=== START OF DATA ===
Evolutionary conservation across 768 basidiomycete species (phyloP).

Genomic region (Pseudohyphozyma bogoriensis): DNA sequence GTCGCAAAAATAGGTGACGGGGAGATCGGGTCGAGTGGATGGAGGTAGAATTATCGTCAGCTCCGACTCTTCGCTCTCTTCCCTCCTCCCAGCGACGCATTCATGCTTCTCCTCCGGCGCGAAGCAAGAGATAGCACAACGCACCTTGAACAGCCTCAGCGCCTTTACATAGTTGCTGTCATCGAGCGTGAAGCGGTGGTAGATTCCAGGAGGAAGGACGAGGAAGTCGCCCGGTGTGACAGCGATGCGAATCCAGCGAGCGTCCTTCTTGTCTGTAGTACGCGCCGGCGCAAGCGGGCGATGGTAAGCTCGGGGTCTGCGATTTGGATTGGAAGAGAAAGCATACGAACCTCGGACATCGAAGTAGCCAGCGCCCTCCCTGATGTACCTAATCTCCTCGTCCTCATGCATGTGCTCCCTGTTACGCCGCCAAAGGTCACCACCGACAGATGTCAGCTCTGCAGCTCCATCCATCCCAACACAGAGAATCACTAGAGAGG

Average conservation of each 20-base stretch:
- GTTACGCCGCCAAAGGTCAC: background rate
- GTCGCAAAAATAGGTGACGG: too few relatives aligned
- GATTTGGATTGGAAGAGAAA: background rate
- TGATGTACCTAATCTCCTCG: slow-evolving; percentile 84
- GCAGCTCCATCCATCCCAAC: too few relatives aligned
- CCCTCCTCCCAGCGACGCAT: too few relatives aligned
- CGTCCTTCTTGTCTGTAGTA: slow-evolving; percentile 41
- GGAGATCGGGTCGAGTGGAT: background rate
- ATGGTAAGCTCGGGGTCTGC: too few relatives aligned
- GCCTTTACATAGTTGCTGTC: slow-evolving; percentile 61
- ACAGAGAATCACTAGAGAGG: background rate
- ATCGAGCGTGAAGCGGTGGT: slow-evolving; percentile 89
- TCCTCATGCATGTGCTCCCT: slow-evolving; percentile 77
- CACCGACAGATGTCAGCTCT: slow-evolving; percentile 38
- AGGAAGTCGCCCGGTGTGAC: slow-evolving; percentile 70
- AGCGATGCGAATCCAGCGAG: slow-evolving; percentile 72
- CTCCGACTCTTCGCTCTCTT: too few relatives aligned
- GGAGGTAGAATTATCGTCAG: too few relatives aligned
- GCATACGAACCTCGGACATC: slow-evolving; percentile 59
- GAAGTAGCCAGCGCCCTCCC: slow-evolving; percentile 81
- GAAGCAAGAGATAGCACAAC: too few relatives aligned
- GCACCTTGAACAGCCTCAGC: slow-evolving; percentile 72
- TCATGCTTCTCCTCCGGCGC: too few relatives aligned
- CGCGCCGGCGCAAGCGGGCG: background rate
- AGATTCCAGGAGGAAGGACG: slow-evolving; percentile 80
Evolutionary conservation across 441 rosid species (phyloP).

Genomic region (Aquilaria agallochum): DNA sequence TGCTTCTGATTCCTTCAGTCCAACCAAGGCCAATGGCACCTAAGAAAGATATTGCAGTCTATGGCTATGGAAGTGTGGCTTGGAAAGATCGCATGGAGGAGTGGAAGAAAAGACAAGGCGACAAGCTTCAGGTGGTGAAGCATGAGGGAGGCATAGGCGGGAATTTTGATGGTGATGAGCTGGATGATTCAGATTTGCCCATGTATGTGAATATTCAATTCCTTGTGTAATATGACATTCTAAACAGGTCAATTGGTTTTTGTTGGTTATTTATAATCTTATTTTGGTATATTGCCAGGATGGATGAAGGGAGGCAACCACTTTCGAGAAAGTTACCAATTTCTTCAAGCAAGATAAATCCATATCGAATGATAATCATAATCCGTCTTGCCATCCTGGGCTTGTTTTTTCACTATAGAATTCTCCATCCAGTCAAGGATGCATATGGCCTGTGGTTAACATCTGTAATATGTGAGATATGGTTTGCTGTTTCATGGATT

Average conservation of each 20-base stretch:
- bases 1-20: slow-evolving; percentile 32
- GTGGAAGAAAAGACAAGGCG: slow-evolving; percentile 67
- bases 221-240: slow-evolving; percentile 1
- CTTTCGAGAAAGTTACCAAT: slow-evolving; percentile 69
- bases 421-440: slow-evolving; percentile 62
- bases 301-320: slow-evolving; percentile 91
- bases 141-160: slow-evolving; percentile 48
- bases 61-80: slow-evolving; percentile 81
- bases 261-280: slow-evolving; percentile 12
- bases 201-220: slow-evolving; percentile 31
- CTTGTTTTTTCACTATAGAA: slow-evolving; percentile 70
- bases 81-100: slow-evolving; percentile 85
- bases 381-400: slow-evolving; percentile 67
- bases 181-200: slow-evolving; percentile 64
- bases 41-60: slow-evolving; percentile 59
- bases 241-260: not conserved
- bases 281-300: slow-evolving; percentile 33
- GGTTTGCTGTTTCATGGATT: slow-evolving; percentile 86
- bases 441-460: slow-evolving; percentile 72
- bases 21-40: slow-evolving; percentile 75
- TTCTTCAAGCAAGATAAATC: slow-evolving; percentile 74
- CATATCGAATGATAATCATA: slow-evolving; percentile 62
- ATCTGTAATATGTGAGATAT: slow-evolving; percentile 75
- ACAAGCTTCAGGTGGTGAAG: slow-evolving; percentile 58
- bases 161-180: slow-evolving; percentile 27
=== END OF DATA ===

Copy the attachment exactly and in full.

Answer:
Evolutionary conservation across 768 basidiomycete species (phyloP).

Genomic region (Pseudohyphozyma bogoriensis): DNA sequence GTCGCAAAAATAGGTGACGGGGAGATCGGGTCGAGTGGATGGAGGTAGAATTATCGTCAGCTCCGACTCTTCGCTCTCTTCCCTCCTCCCAGCGACGCATTCATGCTTCTCCTCCGGCGCGAAGCAAGAGATAGCACAACGCACCTTGAACAGCCTCAGCGCCTTTACATAGTTGCTGTCATCGAGCGTGAAGCGGTGGTAGATTCCAGGAGGAAGGACGAGGAAGTCGCCCGGTGTGACAGCGATGCGAATCCAGCGAGCGTCCTTCTTGTCTGTAGTACGCGCCGGCGCAAGCGGGCGATGGTAAGCTCGGGGTCTGCGATTTGGATTGGAAGAGAAAGCATACGAACCTCGGACATCGAAGTAGCCAGCGCCCTCCCTGATGTACCTAATCTCCTCGTCCTCATGCATGTGCTCCCTGTTACGCCGCCAAAGGTCACCACCGACAGATGTCAGCTCTGCAGCTCCATCCATCCCAACACAGAGAATCACTAGAGAGG

Average conservation of each 20-base stretch:
- GTTACGCCGCCAAAGGTCAC: background rate
- GTCGCAAAAATAGGTGACGG: too few relatives aligned
- GATTTGGATTGGAAGAGAAA: background rate
- TGATGTACCTAATCTCCTCG: slow-evolving; percentile 84
- GCAGCTCCATCCATCCCAAC: too few relatives aligned
- CCCTCCTCCCAGCGACGCAT: too few relatives aligned
- CGTCCTTCTTGTCTGTAGTA: slow-evolving; percentile 41
- GGAGATCGGGTCGAGTGGAT: background rate
- ATGGTAAGCTCGGGGTCTGC: too few relatives aligned
- GCCTTTACATAGTTGCTGTC: slow-evolving; percentile 61
- ACAGAGAATCACTAGAGAGG: background rate
- ATCGAGCGTGAAGCGGTGGT: slow-evolving; percentile 89
- TCCTCATGCATGTGCTCCCT: slow-evolving; percentile 77
- CACCGACAGATGTCAGCTCT: slow-evolving; percentile 38
- AGGAAGTCGCCCGGTGTGAC: slow-evolving; percentile 70
- AGCGATGCGAATCCAGCGAG: slow-evolving; percentile 72
- CTCCGACTCTTCGCTCTCTT: too few relatives aligned
- GGAGGTAGAATTATCGTCAG: too few relatives aligned
- GCATACGAACCTCGGACATC: slow-evolving; percentile 59
- GAAGTAGCCAGCGCCCTCCC: slow-evolving; percentile 81
- GAAGCAAGAGATAGCACAAC: too few relatives aligned
- GCACCTTGAACAGCCTCAGC: slow-evolving; percentile 72
- TCATGCTTCTCCTCCGGCGC: too few relatives aligned
- CGCGCCGGCGCAAGCGGGCG: background rate
- AGATTCCAGGAGGAAGGACG: slow-evolving; percentile 80
Evolutionary conservation across 441 rosid species (phyloP).

Genomic region (Aquilaria agallochum): DNA sequence TGCTTCTGATTCCTTCAGTCCAACCAAGGCCAATGGCACCTAAGAAAGATATTGCAGTCTATGGCTATGGAAGTGTGGCTTGGAAAGATCGCATGGAGGAGTGGAAGAAAAGACAAGGCGACAAGCTTCAGGTGGTGAAGCATGAGGGAGGCATAGGCGGGAATTTTGATGGTGATGAGCTGGATGATTCAGATTTGCCCATGTATGTGAATATTCAATTCCTTGTGTAATATGACATTCTAAACAGGTCAATTGGTTTTTGTTGGTTATTTATAATCTTATTTTGGTATATTGCCAGGATGGATGAAGGGAGGCAACCACTTTCGAGAAAGTTACCAATTTCTTCAAGCAAGATAAATCCATATCGAATGATAATCATAATCCGTCTTGCCATCCTGGGCTTGTTTTTTCACTATAGAATTCTCCATCCAGTCAAGGATGCATATGGCCTGTGGTTAACATCTGTAATATGTGAGATATGGTTTGCTGTTTCATGGATT

Average conservation of each 20-base stretch:
- bases 1-20: slow-evolving; percentile 32
- GTGGAAGAAAAGACAAGGCG: slow-evolving; percentile 67
- bases 221-240: slow-evolving; percentile 1
- CTTTCGAGAAAGTTACCAAT: slow-evolving; percentile 69
- bases 421-440: slow-evolving; percentile 62
- bases 301-320: slow-evolving; percentile 91
- bases 141-160: slow-evolving; percentile 48
- bases 61-80: slow-evolving; percentile 81
- bases 261-280: slow-evolving; percentile 12
- bases 201-220: slow-evolving; percentile 31
- CTTGTTTTTTCACTATAGAA: slow-evolving; percentile 70
- bases 81-100: slow-evolving; percentile 85
- bases 381-400: slow-evolving; percentile 67
- bases 181-200: slow-evolving; percentile 64
- bases 41-60: slow-evolving; percentile 59
- bases 241-260: not conserved
- bases 281-300: slow-evolving; percentile 33
- GGTTTGCTGTTTCATGGATT: slow-evolving; percentile 86
- bases 441-460: slow-evolving; percentile 72
- bases 21-40: slow-evolving; percentile 75
- TTCTTCAAGCAAGATAAATC: slow-evolving; percentile 74
- CATATCGAATGATAATCATA: slow-evolving; percentile 62
- ATCTGTAATATGTGAGATAT: slow-evolving; percentile 75
- ACAAGCTTCAGGTGGTGAAG: slow-evolving; percentile 58
- bases 161-180: slow-evolving; percentile 27